Developing Global Leadership in four Years
GLAP students accumulate a wide variety of learning experiences in order to become a new type of global leader. After graduation,
students are expected to enter graduate programs anywhere in the world, or become active players in multi-national corporations or
international organizations, such as non-profit or non-governmental organizations.
Tutorial 1&2, considered to form the core of GLAP courses, are offered in classes consisting of a maximum of 5 students. The classes are held once a week durin g the Spring and Fall Semesters in the 1st year and aim to comprehensively improve English skills such as critical reading, academic writing, presentation. Students read two textbooks (to pics are selected from Humanities and Social Sciences) per term. Before each session, stude nts read the assigned materials and prepares for presentations. During the class, after student s’ presentations, instructors and students confirm their understanding and have discussion. When the class has reached the end of the textbook, students are required to write an essay (e.g, analytical essay with research questions). Tutorial 1&2 encourages students ’ all-round learning by preparation and review through active participation in classroom activities. Full support is provided from the instructors, and stimulating interactions between instructors and stud ents are offered. Students may experience hard times as they develop their skills, however , these classes are challenging and satisfying.
GL111 is a leadership class that uses problem-based learning. G LAP students have to work with international students and Japanese students from other departments to complete a project that resolves a real problem proposed by the client. In this global environment, students learn about diversity as they communicate with people from different backgro unds. They also learn to put themselves in other people’s shoes, by feeling the pain of the client, through investigati ng the problem. Beyond problem solving, students also learn three elem ents of leadership: sharing goals, setting examples, and enabling others. For example, to learn about goal shaning, students express their personal leadership goal at the beginning of every session, and reflect at the end. By working on the project, students learn to work together in small teams and experience failure and success at the same time. Sometimes the group works wel l, but occasionally conflict also happens. To help them to understand their learning from this real experie nce, students reflect on their group work, give positive and negative feedback to their team members, and receive feedback from others. Many students tell us that such f eedback is very helpful, and it is very important to learn to receive and give feedback. For many people, it is important, but very difficult, to express their own opinion about other people. Final ly, students learn that feedback is a very important thing for knowing oneself, by respecting and receiving feedback.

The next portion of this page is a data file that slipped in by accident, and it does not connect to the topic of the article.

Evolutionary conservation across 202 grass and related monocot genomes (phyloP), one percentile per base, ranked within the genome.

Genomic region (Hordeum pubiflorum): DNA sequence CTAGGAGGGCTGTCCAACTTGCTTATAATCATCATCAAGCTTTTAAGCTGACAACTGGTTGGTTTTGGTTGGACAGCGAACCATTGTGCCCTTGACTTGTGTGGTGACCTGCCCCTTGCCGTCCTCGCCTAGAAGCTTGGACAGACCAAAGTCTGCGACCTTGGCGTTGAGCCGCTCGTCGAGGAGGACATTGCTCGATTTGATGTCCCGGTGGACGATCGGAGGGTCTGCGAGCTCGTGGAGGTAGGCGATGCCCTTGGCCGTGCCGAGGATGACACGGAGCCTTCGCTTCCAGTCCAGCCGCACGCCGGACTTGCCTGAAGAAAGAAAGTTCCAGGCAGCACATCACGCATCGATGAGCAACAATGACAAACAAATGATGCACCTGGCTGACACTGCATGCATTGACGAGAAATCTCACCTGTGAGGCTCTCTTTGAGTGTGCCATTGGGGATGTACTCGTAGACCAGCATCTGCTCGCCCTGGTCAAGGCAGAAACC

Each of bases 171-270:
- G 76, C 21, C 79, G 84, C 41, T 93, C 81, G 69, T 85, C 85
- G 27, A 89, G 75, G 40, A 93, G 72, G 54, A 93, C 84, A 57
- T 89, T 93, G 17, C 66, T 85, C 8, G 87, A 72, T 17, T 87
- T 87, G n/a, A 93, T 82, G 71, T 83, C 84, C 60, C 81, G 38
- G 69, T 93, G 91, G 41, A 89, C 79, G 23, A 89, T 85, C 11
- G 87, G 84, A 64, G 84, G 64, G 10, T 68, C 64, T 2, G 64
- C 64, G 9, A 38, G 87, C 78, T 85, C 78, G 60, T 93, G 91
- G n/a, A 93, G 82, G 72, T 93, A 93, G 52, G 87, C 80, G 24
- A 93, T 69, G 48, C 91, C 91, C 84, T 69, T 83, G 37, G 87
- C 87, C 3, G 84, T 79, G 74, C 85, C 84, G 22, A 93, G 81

The United States has one of the most diverse and complex syste ms of higher education in the world. It is a highly sought after multi-billion dollar industry with significant impact on American society. From its origins in religiosity to its goals for educating a work force, higher education’s impact and purpose are continuously evolving. This course will give students historical foundations while providing a framework for the industry ’s modern day complexities. Students will research, analyze, and debate various issues that challenge hig her education today including: admissions, diversity, the For Profit sector, paying for college, social life, curriculum, and the influence of organizations like U.S. News, Moody ’s, and the student loan industry. The course provides a platform for students to study and debate an industry they currently consume.